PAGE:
Tuesday, 26 July 2016

Apres moi, le deluge

The crackdown is bad, but the coup would have been worse.

Let me start by trotting out a few numbers - and this is from a week ago, so I'm guessing these figures have increased:
source: Twitter
Upwards of 9,000 people have been taken into custody, while 50,000 have lost their jobs or are being investigated.  The Turkish Bar Association have said that legal processes are being ignored in relation to the detainees, while Amnesty International today reported that prisoners are being 'hogtied, starved, abused and raped' and urged the Turkish government to respect due process.

President Erdogan has also declared a 'State of Emergency' (OHAL) for the next three months. All in all, it appears to be a terrible crisis - yet last night, the main opposition party, the CHP, held a pro-democracy rally, to which came thousands of people from across the political spectrum.

From an external perspective, it seems somewhat bizarre - after all, Erdogan and the AKP have done a good job of dividing the nation, yet now, here was everyone, coming out united against the coup.

They had good reason to: A successful coup would have been a much worse outcome. Now, I'm still suspicious of who was actually behind the attempted takeover, but I'm also no fan of military interventions in politics, be they domestic or foreign. The figures above are bad - particularly in education - but, to glean a little bit of light from a black cloud, at least these people are alive. The number of dead (currently just past 260) would have been far, far greater within days.

All in all, Turkey is in a strange place right now - well, stranger than what usually constitutes 'normal' over there, and I haven't a clue what will happen nexr. One thing I should point out, however, is that Erdogan himself is not the Prime Mover of all these events - rather, he is the symptom of a political mechanism that has rarely been either effective or representative.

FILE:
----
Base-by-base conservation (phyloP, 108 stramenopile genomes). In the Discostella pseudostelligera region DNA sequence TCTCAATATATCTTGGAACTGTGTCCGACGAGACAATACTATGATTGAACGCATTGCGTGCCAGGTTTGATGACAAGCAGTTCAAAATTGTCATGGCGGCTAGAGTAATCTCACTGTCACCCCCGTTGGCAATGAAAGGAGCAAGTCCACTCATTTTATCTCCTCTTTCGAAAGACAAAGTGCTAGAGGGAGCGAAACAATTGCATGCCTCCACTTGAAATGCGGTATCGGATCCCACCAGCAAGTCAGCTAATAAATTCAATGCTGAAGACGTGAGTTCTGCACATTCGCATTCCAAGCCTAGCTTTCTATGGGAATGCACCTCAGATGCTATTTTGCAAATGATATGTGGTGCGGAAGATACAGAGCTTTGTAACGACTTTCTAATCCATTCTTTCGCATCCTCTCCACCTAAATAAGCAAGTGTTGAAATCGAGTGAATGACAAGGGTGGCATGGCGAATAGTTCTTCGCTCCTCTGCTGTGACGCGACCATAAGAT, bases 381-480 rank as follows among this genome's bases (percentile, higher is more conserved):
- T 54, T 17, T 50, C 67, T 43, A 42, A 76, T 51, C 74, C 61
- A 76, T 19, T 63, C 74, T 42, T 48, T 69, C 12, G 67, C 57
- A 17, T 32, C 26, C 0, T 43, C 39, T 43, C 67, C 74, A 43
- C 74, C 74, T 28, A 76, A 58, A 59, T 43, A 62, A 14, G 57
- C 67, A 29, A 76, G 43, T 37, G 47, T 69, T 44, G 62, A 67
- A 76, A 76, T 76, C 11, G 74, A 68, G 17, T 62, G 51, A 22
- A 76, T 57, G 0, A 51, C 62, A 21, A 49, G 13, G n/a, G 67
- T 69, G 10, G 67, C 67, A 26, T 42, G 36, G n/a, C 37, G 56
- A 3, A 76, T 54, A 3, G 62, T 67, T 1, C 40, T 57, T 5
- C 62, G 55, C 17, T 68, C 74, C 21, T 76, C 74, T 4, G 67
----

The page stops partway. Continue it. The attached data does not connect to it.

The AKP are the outcome of years of abuse by politicians who plundered the economy for their own gain, promised big and did vanishingly little. Erdogan and the AKP appealed to the often-ignored electorate of Anatolia, and rode into power through energising them and claiming to more closely represent the people than the distant, overbearing Ankara politicians.

That's right, Erdogan was the outsider candidate, slugging it out with the Big Boys who didn't want to play fair - remind you of anyone?

In fact, the president makes a big deal of being the Little Boy From Anatolia Who Done Good - it's a narrative that is as appealing as it is untrue, yet it also explains his remarkably thin skin when it comes to even a hint of criticism. It also explains his ever-increasing authoritarian ways: It's a case of the bullied becoming the bully, of the abused becoming the abuser.

The AK bit of AKP stands for 'Justice and Development'. It's also a play on words, as 'ak' also means white, with all the connotations of purity, innocence and honesty that implies. That is what people voted for: justice and development, and for a few years, it seemed that would indeed be the case. Now, however, the party is being devoured by the president's desire for absolute control, by using and subverting democratic conventions towards this end. It's both fascinating and appalling to watch - yet, terrible as it is, it's still not as terrible as the same aim being achieved by war. One is a python squeezing its prey to death, the other is a tiger ripping its victim apart.

It is a dark time, yes, yet there are glimmers of light, here and there, that suggest the game is far from over.

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